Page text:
So it is a digital swag bag, a platform for events, essentially. So we all know, you know, we’ve all been to an event or a party where you’ve been given a goodie bag or a swag bag, and, or the the events, hosts or sponsors, partners, put giveaways in the in the bag for you to take home. Well, again, during the pandemic, we were running a conference for one of our clients, it was all around digital inclusion, TechShare TechShare Pro, and they wanted to have a swag bag, but it obviously needed to be digital, because we were all locked away in our homes. And so we looked on the market to see if we could find something that could do the job that and of course was accessible, because the whole conference was about bringing together tech accessibility experts and professionals from across Europe. So any products that we sort of, you know, served up to them had to be accessible, and it didn’t exist.

And so I had another one of my moments of frustration, I said to the said to the team, well, how can it be we’ll just we’ll just build our own and sort of I can remember specking out the idea and and sending it over to you and saying, Well, we’ve had this idea, you know, how hard is it going to be to build it and we spent some time didn’t we talking about, you know, what it needs to do and the different sort of functions and essentially it’s how I describe it to people that don’t know what sort of virtual swag is you’re building almost like a kind of microsite companion site to go with a with an event that allows you to put in different items in the bag, which could be downloadable documents, it could be links to you know, playlist content, video, you know, videos, music, it could be physical fulfilment, you could have, you know, send me a wellness pack or a hoodie or that kind of stuff.

So you can still have the physical or it could be discount codes, coupons, competitions, prize drawers, all that kind of stuff. And then also, we’ve got a couple of swag types around, you know, contact request forms and meeting requests. So, you know, quite often I don’t know about you, Sam, I go along to an event and I see someone or talk to them and think, Oh, I didn’t get their business card, but I really want to arrange a meeting and I’ve got no real way of If I don’t remember who they were, or exact name, and so you can’t look them up on LinkedIn. And swagable, basically will allow you to see, oh, I can see you know, DeType or a sponsor at that event, or there’s a there’s a contact, or book a meeting or meeting request form. And I can put in my request, and it goes straight to the, to the brand. And yeah, hopefully you get, you know, they’re there to do business. So you’ll get a response. So it builds kind of post event marketing.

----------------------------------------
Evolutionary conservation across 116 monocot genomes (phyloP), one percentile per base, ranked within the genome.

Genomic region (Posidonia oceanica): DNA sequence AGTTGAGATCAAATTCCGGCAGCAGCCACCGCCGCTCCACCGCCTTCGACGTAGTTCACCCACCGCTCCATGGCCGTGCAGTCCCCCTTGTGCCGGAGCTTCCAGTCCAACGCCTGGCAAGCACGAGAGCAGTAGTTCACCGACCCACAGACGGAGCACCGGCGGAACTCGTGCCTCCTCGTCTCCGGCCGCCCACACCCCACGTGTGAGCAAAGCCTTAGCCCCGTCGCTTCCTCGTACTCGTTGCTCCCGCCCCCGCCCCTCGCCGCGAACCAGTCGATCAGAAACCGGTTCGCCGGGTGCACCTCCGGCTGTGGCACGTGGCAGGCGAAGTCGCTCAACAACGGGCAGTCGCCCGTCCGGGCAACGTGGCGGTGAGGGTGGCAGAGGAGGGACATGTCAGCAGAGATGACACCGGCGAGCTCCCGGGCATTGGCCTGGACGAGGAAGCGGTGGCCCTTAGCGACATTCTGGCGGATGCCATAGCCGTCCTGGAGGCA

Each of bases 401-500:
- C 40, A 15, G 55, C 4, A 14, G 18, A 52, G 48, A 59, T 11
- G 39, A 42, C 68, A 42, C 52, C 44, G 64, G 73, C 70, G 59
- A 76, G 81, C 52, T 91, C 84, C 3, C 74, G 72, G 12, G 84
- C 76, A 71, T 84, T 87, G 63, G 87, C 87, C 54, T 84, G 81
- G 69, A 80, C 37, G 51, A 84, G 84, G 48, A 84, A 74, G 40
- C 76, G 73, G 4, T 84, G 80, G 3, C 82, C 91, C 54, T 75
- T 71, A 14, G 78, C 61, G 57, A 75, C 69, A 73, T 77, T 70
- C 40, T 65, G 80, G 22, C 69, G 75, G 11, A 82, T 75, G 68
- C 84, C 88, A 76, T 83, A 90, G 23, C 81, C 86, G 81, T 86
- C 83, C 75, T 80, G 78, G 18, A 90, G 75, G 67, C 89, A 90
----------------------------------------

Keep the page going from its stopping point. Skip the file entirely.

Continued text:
Sam Sayer 20:31

Sure.

Catherine Grinyer 20:32

And, and sort of brand engagement, you know. You can use it during the event or in the run up? Or just, you know, afterwards as a sort of, thank you.

Sam Sayer 20:44

I mean, ultimately, it’s a comms platform as well, I think this is one of the just the mind blowing things we looked at is obviously we need to track interactions. So the event owners and sponsors will see, and interacted with the bag, who’s viewed it who’s actually interacted with it. And we struggled to find, you know, I thought, oh, there must be there must be some compliance CRMs out there? Well, no, there’s not.

Catherine Grinyer 21:08

Yeah. Well we had to build out own.

Sam Sayer 21:10

Well, certainly not any of the proprietary ones, you know, enough to they got their own vision mission they’re doing with their product. So we actually then partnered with web alliance to look at CRM side of things, because they could create a bespoke CRM that was compliant, and was built entirely for purpose for this project, which I think was brilliant. So it really is a truly unique product.

Catherine Grinyer 21:32